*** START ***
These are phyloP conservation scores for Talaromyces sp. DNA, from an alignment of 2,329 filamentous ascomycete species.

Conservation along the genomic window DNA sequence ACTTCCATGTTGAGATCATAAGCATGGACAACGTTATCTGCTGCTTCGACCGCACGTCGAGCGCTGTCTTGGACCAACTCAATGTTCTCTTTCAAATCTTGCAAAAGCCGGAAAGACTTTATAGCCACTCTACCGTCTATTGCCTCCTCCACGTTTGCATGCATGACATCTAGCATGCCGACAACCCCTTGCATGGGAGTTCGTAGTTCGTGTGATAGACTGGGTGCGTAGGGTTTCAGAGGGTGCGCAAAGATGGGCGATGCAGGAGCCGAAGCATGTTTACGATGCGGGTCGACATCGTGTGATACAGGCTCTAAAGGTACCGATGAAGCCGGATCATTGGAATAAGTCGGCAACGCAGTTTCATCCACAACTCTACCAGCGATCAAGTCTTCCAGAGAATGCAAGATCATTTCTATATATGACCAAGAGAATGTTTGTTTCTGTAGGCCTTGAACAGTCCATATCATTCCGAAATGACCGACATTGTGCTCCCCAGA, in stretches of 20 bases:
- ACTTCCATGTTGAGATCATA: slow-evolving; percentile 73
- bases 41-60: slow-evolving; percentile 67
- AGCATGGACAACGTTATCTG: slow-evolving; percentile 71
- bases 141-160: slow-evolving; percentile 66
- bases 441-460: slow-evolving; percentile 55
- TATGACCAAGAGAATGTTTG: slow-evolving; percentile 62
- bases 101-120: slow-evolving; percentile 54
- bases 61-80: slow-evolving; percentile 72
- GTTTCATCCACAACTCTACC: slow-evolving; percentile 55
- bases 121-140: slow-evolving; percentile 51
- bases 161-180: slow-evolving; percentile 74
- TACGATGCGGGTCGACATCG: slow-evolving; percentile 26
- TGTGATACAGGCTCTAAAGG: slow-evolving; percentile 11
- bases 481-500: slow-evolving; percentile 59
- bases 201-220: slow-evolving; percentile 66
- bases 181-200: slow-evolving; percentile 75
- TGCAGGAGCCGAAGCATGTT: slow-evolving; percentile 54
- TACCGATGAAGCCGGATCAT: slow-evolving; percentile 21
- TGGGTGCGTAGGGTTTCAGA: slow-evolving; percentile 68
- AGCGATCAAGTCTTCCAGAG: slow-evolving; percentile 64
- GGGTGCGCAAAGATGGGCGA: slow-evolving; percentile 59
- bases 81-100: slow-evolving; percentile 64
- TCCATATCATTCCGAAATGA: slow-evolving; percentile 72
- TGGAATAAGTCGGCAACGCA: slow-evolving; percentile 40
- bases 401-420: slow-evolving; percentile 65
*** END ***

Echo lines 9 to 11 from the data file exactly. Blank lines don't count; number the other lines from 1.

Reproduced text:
- bases 101-120: slow-evolving; percentile 54
- bases 61-80: slow-evolving; percentile 72
- GTTTCATCCACAACTCTACC: slow-evolving; percentile 55